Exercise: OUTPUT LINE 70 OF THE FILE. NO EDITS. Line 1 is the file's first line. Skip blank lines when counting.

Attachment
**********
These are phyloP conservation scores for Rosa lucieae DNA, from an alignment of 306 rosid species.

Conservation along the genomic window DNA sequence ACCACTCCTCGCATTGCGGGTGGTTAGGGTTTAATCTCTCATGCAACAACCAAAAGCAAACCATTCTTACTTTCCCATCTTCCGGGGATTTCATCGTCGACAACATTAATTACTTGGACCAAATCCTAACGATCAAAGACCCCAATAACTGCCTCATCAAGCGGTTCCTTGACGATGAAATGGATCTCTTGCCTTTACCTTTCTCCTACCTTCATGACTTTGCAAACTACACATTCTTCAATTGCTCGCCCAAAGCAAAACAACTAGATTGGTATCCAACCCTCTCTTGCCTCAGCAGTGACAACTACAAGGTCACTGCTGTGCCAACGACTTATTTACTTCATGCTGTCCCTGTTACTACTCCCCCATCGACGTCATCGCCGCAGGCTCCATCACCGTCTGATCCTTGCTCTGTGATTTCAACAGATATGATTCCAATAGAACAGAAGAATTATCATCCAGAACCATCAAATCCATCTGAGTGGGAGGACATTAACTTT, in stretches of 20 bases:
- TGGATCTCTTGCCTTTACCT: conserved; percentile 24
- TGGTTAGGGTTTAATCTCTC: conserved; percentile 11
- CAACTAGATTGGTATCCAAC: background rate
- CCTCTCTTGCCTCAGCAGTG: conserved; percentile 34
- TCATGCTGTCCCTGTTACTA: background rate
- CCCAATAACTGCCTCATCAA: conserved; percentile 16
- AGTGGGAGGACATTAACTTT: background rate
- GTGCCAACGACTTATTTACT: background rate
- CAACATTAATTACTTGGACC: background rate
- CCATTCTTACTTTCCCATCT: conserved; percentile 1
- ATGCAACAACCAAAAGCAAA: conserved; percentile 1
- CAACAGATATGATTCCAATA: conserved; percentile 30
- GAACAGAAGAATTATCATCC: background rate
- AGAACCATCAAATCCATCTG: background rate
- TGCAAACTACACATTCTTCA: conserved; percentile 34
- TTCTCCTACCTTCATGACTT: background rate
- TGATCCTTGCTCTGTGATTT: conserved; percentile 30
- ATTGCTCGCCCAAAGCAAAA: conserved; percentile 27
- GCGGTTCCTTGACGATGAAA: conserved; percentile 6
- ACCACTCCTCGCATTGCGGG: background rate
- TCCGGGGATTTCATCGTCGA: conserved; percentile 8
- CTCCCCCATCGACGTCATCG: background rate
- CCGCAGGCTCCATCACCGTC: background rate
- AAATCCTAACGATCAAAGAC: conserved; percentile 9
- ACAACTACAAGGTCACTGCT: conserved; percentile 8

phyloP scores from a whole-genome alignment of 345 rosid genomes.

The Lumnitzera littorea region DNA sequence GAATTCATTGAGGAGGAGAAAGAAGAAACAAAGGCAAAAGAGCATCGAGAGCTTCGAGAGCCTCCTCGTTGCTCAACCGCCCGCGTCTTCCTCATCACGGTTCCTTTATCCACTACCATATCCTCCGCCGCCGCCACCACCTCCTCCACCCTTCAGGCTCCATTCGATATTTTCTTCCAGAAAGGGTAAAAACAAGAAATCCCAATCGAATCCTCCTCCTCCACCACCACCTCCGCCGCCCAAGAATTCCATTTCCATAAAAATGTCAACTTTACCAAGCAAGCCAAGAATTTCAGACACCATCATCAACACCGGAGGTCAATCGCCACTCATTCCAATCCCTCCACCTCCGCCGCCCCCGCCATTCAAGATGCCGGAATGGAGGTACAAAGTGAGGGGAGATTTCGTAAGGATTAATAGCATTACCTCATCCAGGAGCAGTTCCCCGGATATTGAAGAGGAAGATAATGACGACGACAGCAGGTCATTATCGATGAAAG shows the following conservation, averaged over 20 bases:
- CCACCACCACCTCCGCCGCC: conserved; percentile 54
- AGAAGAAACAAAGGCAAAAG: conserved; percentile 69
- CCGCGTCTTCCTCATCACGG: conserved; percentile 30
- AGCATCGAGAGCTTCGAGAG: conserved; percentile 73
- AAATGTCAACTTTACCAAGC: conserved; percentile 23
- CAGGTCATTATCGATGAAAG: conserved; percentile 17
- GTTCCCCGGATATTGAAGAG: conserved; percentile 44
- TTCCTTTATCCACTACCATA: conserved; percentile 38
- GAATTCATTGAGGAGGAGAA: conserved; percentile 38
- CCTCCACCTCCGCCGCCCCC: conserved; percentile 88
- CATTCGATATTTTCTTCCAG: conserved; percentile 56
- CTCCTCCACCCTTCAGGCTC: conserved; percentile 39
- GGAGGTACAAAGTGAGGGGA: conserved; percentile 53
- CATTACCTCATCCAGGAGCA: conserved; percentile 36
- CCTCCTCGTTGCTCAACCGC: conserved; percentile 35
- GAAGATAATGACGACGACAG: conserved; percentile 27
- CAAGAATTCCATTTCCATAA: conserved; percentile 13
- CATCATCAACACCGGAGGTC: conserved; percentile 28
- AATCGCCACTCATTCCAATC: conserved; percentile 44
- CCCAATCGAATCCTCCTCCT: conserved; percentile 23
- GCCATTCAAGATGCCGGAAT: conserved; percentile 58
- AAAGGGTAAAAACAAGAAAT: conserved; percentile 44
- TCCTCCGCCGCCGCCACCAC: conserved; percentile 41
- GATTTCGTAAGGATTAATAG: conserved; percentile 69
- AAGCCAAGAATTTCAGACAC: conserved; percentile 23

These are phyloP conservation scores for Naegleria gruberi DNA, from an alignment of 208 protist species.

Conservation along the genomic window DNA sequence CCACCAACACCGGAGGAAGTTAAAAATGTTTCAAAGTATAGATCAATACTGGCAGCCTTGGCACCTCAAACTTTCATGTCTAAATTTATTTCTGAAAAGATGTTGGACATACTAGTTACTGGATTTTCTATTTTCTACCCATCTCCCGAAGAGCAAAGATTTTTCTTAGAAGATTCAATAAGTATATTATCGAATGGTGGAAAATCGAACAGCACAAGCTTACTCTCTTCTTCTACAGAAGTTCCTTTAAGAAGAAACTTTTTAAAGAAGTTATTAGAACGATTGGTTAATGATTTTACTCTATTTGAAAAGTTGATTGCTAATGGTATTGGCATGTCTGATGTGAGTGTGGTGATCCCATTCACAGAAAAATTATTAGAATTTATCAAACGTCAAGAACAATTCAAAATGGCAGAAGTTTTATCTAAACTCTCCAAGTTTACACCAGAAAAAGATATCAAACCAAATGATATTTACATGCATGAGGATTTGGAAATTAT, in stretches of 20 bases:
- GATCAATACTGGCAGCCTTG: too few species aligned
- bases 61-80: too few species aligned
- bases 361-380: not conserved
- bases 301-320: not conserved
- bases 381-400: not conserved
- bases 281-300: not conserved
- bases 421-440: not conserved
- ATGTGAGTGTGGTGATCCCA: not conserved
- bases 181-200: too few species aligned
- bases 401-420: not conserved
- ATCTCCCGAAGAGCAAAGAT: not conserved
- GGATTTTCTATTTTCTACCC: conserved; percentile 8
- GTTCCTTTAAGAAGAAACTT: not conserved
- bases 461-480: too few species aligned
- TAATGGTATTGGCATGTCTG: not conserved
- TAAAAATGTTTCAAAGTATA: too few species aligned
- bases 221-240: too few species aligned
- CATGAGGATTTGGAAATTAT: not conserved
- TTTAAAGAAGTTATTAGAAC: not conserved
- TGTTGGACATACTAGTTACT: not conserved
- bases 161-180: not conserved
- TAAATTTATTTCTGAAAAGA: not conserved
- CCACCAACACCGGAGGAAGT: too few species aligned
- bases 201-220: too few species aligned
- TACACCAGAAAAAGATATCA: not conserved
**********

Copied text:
- bases 461-480: too few species aligned